Superhero worship is a dubious matter, often extending its inviting arm out to vulnerable or insecure individuals as a way of providing them with an idol upon which to latch onto. Whether it be Batman, Superman, or even Aquaman, characters in fictional form always possess inherent traits that we like to relate to ourselves as a way of reaffirming and solidifying characteristics that we believe we’re blessed with. Taking these reflections of personality with a pinch of salt is never always dangerous; conversing with others about the relationship between yourself and a fictional individual can more often than not spark intense and intriguing discussion. When someone tries to live, breath and act as that character however, that’s when the whole affair can become rather fragile.

Superman, a short film by Cooper and Canepari dedicates itself to dealing with talking about the ins and outs of a superhero through the eyes of Christopher Dennis. He’s been walking up and down Hollywood Boulevard for 19 years, tourists skedaddling to get their picture taken with him. Even at home, he lives in a small, messy apartment, his fortune tied up in Superman collectibles that can be found on the ceiling, floor and everywhere in-between. He has effectively become the character in order to survive; not just is he financially earning a living through his replication of a superhero, but he’s also being kept mentally stable by the assurance that people will always fawn over him as long as their love for Superman doesn’t dwindle; the popularity of comic book heroes is so in vogue through DC and Marvel destroying all records at the box office that Dennis is almost guaranteed to be doing what he does for a prolonged period of time. Whether that’s a good thing in the long run is ultimately the most important question, though. Idolisation often brings about blind devotion and skewed mentality, thus it’s with trepidation that most will regard the ongoing situation with Dennis.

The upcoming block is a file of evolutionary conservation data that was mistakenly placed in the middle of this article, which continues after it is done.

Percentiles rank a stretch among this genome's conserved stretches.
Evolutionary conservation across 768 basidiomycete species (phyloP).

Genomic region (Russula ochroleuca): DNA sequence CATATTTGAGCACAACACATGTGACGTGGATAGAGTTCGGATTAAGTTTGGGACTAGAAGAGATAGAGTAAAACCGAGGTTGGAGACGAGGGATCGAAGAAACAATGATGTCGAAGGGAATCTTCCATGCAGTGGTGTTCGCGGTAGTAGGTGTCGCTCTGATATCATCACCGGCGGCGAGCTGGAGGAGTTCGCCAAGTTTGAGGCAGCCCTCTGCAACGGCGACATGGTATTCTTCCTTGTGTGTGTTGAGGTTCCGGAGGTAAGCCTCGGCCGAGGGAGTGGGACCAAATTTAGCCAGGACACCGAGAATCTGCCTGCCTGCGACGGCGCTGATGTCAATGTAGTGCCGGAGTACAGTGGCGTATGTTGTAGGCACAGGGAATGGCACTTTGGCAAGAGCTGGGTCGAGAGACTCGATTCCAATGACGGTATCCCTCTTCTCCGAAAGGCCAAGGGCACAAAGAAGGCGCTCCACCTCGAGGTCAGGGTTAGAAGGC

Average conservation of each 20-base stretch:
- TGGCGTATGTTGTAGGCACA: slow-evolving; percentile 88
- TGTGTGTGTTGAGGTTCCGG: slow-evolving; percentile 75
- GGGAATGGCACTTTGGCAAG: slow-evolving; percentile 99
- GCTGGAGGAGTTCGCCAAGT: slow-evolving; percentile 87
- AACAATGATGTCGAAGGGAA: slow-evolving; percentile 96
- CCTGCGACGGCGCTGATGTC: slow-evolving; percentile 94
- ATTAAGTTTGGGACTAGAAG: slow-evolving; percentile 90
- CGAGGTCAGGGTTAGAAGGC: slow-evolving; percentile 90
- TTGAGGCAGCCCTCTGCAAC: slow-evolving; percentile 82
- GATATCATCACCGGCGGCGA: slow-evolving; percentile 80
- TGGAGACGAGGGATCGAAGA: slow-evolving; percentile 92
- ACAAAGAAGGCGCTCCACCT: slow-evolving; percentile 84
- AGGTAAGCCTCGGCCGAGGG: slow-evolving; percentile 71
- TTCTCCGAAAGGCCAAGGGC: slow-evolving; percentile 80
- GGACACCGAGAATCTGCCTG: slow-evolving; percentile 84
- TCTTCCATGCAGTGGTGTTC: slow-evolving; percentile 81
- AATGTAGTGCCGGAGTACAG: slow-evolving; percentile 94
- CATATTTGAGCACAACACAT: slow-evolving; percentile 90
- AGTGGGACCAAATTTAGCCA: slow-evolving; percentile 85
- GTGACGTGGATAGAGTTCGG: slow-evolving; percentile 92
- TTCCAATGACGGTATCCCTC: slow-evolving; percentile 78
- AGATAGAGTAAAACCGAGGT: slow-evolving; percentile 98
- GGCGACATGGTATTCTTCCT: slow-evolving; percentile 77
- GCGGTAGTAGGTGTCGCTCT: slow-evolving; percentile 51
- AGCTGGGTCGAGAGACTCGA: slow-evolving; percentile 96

Nevertheless, whether you look upon Christopher Dennis as a man in charge of his destiny or not, you have to admire his pure devotion, even if it does lean towards the hazardous end of the scale. For their part, the directors make an interesting and often poignant case for him. They don’t use him in ways others might, they allow him to tell his story as opposed to manufacturing it for him, and by doing so create a much more openly fascinating tale for the viewer to gorge on.


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